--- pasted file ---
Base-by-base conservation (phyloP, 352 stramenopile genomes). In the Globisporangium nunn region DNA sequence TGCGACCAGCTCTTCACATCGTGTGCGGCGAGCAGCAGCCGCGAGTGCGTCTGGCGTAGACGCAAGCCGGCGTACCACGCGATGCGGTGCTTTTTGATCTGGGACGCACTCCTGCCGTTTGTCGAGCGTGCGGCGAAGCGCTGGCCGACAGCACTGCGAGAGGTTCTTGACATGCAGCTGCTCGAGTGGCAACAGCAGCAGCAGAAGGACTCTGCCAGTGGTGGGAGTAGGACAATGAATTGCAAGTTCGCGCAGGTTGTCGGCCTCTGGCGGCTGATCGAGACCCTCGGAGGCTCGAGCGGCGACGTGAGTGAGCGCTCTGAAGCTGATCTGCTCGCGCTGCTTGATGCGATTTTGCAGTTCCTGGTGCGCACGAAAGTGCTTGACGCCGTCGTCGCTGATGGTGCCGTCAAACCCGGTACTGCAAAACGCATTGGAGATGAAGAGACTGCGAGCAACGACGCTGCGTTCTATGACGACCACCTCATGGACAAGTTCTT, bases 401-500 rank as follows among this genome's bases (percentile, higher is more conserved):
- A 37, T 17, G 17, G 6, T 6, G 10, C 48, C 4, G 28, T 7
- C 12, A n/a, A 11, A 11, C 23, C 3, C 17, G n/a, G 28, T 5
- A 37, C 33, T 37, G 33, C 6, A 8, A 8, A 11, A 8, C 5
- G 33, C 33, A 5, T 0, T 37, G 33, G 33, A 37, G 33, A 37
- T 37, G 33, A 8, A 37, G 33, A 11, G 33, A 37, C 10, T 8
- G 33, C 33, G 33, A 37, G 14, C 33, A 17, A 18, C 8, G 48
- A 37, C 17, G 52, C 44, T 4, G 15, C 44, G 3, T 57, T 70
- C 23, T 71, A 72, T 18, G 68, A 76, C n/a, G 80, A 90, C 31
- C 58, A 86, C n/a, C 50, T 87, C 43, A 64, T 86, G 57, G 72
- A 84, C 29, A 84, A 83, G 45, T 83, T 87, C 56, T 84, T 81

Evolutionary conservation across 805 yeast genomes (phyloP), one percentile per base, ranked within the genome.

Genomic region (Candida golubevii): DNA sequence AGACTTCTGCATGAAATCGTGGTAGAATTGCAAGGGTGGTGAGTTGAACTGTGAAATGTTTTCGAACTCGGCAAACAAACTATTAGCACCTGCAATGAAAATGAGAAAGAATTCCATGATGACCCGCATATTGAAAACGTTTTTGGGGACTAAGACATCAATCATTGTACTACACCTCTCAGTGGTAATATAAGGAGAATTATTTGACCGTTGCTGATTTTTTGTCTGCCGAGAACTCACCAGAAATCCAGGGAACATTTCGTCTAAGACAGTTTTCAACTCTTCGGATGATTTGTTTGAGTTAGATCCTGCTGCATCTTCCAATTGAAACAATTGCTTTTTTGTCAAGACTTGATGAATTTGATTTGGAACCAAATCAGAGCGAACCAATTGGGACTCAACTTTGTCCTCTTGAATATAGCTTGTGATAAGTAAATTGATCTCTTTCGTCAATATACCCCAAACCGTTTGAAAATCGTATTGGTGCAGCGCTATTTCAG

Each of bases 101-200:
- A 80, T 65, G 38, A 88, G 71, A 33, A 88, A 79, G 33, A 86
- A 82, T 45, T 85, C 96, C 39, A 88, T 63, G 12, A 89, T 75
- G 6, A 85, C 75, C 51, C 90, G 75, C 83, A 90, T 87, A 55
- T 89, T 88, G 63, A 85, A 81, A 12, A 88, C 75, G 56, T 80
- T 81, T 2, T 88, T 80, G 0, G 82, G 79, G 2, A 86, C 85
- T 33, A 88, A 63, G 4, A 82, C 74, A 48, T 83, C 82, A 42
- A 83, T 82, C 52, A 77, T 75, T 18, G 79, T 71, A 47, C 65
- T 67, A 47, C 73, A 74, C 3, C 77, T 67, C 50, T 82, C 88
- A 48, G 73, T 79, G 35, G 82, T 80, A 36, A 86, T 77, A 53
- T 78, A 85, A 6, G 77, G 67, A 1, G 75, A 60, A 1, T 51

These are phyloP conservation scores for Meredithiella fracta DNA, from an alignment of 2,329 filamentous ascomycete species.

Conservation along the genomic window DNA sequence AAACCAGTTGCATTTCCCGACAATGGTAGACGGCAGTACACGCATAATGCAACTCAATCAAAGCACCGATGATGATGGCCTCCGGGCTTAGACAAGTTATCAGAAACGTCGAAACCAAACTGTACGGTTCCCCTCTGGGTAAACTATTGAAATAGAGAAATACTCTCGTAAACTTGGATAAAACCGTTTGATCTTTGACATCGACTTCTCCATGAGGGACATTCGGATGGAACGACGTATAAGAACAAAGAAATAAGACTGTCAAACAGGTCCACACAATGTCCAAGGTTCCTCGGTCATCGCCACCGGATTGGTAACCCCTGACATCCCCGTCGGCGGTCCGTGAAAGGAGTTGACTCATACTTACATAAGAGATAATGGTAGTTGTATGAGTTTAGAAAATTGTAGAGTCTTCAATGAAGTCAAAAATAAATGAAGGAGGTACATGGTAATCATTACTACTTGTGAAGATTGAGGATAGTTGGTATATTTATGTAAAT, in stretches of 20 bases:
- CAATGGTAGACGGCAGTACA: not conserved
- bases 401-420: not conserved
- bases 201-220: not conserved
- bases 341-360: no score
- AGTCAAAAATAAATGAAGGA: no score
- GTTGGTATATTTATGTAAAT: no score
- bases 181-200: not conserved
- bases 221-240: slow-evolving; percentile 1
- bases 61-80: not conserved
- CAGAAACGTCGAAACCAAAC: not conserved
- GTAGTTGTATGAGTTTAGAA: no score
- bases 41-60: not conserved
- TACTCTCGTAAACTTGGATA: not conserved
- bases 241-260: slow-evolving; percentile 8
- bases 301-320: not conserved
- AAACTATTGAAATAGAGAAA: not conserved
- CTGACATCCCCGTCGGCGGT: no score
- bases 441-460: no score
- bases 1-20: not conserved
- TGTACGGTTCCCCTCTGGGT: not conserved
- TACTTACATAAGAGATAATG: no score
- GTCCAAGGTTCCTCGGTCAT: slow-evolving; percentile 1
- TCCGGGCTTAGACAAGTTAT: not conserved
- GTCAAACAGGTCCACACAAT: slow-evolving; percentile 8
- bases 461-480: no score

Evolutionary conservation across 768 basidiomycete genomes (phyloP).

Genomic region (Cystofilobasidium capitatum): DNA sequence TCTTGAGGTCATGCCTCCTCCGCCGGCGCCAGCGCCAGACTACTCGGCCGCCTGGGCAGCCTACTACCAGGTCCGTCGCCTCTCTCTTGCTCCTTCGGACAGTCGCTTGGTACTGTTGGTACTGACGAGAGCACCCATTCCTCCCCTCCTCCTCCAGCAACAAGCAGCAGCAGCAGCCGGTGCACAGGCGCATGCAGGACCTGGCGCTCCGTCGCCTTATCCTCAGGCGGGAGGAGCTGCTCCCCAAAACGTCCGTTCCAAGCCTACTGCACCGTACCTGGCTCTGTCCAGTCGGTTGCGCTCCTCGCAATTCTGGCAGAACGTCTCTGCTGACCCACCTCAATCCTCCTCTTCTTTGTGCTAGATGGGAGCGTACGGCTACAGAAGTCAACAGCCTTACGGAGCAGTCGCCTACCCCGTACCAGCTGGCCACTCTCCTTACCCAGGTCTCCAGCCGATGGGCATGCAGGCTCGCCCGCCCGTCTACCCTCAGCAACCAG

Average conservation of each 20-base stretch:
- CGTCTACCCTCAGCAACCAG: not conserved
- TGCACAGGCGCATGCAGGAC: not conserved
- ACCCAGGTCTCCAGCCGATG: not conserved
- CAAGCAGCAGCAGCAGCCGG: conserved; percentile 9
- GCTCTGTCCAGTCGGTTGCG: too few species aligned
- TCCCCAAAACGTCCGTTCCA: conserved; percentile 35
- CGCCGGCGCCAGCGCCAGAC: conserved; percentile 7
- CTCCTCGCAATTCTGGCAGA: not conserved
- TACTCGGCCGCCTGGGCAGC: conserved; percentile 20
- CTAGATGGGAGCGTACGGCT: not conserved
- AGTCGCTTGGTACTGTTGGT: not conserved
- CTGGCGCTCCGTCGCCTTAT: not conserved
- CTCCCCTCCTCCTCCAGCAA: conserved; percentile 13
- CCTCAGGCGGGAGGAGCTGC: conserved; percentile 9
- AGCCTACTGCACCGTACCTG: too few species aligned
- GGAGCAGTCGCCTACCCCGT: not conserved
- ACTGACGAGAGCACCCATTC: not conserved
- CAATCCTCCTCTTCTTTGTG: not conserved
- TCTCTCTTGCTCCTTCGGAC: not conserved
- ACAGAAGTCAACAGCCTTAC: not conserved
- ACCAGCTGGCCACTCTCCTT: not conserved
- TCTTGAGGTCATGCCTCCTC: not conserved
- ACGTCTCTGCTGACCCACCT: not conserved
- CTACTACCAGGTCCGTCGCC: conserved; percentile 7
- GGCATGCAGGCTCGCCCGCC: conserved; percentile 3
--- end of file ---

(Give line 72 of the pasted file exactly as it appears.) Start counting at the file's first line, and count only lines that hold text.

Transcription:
- CAATCCTCCTCTTCTTTGTG: not conserved